Flooding, insurance focus of public state insurance office outreach
For those with lingering questions and issues about insurance policies after Hurricane Florence, answers will be available at a Town Hall-style meeting next week.
Dr. Michelle Osborne, chief deputy insurance commissioner with the North Carolina Department of Insurance will be hosting the meeting that will cover the following: Insurance policies — Understanding benefits and limitations; Insurance adjusters — Getting a fair deal; Insurance claims — Getting assistance; and Insurance process — Settling disputes.
The public is invited to attend.
“Anybody and everybody who has an interest in knowing more about their insurance, their policies — what it covers and doesn’t cover — and when an individual might need more than what they have,” said Kay Bowling, Osborne’s executive project director.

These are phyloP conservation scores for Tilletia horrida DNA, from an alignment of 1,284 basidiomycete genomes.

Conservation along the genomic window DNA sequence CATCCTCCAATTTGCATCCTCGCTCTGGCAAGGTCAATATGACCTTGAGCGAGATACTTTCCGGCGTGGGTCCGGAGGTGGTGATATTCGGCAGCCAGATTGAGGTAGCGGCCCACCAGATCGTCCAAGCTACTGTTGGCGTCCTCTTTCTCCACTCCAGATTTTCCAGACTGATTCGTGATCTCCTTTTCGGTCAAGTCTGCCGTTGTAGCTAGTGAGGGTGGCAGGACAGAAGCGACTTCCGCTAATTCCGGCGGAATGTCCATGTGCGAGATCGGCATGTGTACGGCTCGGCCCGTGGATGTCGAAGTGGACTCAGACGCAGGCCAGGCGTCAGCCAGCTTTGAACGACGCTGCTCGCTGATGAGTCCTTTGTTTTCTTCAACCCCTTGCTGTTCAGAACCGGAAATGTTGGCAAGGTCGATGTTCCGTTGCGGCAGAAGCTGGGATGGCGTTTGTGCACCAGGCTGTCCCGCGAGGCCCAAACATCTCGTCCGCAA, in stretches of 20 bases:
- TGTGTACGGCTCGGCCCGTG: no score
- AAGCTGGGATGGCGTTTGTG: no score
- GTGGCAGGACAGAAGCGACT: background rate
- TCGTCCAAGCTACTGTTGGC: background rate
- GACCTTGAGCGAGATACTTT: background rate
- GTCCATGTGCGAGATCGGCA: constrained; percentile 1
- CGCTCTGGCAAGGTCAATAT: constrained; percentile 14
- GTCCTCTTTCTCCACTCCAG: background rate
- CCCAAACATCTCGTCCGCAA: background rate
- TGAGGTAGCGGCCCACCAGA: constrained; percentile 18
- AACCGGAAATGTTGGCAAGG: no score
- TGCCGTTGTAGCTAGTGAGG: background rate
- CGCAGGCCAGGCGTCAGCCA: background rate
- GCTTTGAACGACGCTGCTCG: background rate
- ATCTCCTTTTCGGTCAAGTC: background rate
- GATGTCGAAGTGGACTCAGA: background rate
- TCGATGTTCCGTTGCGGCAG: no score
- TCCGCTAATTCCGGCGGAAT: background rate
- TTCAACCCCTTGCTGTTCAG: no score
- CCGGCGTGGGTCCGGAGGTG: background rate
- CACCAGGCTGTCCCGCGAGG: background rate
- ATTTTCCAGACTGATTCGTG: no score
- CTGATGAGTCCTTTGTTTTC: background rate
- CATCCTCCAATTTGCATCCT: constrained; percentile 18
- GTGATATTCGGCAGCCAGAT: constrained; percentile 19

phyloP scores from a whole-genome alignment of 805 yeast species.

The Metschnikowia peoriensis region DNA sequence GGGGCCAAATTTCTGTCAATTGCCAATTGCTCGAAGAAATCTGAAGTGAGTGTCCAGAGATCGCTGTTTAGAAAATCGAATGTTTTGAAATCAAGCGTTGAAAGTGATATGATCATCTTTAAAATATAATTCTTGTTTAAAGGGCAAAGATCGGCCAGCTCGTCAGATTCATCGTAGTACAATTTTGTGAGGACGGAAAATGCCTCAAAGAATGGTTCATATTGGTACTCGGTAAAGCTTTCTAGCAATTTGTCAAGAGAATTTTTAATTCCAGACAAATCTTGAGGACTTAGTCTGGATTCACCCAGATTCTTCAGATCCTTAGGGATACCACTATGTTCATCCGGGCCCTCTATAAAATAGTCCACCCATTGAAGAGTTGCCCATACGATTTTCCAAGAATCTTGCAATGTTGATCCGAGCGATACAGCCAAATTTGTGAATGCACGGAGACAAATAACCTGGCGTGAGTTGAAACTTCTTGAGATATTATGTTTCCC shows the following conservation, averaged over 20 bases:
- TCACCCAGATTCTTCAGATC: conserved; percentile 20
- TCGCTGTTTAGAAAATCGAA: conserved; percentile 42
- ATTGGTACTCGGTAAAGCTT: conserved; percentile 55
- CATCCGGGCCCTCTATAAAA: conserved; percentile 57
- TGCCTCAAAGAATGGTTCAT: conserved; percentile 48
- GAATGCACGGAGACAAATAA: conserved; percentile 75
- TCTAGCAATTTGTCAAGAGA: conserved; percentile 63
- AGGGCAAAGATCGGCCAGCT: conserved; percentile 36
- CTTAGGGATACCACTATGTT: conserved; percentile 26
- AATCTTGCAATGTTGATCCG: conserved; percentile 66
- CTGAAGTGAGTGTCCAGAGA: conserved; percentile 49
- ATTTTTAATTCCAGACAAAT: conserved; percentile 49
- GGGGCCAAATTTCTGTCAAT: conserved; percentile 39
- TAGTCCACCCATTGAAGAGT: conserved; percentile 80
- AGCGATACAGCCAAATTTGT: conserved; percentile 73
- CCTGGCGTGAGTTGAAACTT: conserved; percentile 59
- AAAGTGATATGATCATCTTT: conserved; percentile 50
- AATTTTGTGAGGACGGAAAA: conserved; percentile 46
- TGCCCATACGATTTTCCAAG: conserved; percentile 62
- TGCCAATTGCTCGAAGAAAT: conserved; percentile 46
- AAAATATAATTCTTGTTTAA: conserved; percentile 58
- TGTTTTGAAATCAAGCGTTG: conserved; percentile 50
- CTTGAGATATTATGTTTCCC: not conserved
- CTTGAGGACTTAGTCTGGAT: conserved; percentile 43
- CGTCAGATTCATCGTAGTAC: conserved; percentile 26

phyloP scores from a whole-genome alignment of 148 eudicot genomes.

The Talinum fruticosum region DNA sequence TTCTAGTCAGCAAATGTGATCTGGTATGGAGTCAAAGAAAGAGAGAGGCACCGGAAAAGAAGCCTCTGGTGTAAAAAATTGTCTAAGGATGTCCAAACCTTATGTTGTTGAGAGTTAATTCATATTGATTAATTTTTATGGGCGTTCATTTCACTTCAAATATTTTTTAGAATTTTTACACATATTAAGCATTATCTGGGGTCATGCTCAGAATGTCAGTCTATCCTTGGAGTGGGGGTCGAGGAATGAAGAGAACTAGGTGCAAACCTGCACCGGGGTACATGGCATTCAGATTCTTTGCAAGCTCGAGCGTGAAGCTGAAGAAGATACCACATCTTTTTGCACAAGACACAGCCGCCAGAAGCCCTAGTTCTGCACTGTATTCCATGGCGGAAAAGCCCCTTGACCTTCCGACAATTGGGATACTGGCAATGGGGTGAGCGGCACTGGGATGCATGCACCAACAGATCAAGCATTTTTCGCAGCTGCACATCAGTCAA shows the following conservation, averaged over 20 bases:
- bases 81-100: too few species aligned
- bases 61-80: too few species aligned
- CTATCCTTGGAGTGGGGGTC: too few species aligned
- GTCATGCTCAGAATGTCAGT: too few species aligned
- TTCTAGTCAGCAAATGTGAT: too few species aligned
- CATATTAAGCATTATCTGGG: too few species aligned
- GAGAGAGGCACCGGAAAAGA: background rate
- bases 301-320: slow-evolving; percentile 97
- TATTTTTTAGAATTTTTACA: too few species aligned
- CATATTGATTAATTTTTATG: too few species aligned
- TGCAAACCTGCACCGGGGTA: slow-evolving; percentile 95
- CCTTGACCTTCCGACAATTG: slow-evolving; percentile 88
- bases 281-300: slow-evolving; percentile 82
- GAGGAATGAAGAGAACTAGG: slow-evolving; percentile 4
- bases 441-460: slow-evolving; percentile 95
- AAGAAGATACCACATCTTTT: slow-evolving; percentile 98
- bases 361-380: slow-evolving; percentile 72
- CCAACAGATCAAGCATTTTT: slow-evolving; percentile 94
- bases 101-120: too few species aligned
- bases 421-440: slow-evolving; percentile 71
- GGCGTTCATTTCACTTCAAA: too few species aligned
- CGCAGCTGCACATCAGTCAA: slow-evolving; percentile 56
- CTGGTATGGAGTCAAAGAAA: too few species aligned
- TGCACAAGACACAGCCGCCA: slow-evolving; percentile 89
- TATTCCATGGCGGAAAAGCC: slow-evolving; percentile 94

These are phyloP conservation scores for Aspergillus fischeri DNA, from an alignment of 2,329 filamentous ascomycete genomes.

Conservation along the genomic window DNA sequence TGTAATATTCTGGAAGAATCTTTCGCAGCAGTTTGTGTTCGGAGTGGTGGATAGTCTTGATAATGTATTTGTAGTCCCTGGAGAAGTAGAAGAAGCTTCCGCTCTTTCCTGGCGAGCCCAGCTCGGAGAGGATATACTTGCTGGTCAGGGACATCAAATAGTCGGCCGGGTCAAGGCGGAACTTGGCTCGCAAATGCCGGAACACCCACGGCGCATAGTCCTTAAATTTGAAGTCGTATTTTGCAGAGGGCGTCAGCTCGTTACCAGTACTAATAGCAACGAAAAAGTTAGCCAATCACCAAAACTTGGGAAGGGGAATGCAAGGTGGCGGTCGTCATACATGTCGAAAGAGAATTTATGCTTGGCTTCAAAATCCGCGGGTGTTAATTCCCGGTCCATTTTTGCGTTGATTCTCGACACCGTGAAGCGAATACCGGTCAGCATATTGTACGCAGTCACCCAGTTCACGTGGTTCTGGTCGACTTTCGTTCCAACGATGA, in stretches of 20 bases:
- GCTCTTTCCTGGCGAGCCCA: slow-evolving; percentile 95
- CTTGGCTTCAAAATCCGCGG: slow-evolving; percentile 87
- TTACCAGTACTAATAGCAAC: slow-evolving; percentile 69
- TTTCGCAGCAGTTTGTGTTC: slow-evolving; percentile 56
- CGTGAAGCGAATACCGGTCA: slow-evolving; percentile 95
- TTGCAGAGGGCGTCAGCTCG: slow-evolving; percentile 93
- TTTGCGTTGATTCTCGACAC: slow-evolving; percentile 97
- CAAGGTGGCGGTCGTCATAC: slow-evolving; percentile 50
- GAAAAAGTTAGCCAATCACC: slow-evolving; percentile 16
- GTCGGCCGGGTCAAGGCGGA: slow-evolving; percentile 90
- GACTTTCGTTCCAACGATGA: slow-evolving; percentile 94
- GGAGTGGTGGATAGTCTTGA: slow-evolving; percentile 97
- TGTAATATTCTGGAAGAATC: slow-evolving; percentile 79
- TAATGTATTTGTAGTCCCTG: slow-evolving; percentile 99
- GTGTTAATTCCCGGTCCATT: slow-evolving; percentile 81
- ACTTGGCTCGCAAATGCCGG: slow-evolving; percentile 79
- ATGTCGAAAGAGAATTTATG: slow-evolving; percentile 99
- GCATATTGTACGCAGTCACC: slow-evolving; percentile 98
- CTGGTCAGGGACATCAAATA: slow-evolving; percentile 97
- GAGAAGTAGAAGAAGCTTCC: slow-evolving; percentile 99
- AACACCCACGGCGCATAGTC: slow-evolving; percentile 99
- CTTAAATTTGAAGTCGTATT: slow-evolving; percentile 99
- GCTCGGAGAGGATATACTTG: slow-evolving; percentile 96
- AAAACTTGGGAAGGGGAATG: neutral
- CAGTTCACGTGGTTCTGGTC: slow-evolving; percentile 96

They’ll also cover the topic of disasters, and what to do before, during and after flooding, and will be passing out flash drives with the information, complete with documents for cataloging a home’s contents.
The town hall initiative started in communities that did not qualify for the National Flood Insurance Program, an effort to encourage residents to purchase flood insurance even if they are not required to have it — most standard homeowners’ insurance does not cover flood insurance, according to a NCDOI press release. Bowling said the office is trying to be proactive ahead of the coming hurricane season, and to help those who continue to struggle with insurance payouts.
“We don’t do anything with FEMA — that’s out of our hands — but if it is a policy issue, we can help. With FEMA (issues), we can always advise,” Bowling said. “Did your adjustor do you right? There is a mitigation process, so there is help if you’re not satisfied.”
The town hall takes place Tuesday at 10 a.m. in Beaufort County Community College’s Building 8 auditorium. Washington’s event is one of 37 set up across eastern North Carolina, starting at the coast and working inland. The same event will be hosted in New Bern later the same day.
“I know it’s probably not a good time, during the middle of the week, during the middle of morning, but this is us bringing the department to the people,” Bowling said. “Not everybody has a chance to come to Raleigh to get hands-on help.”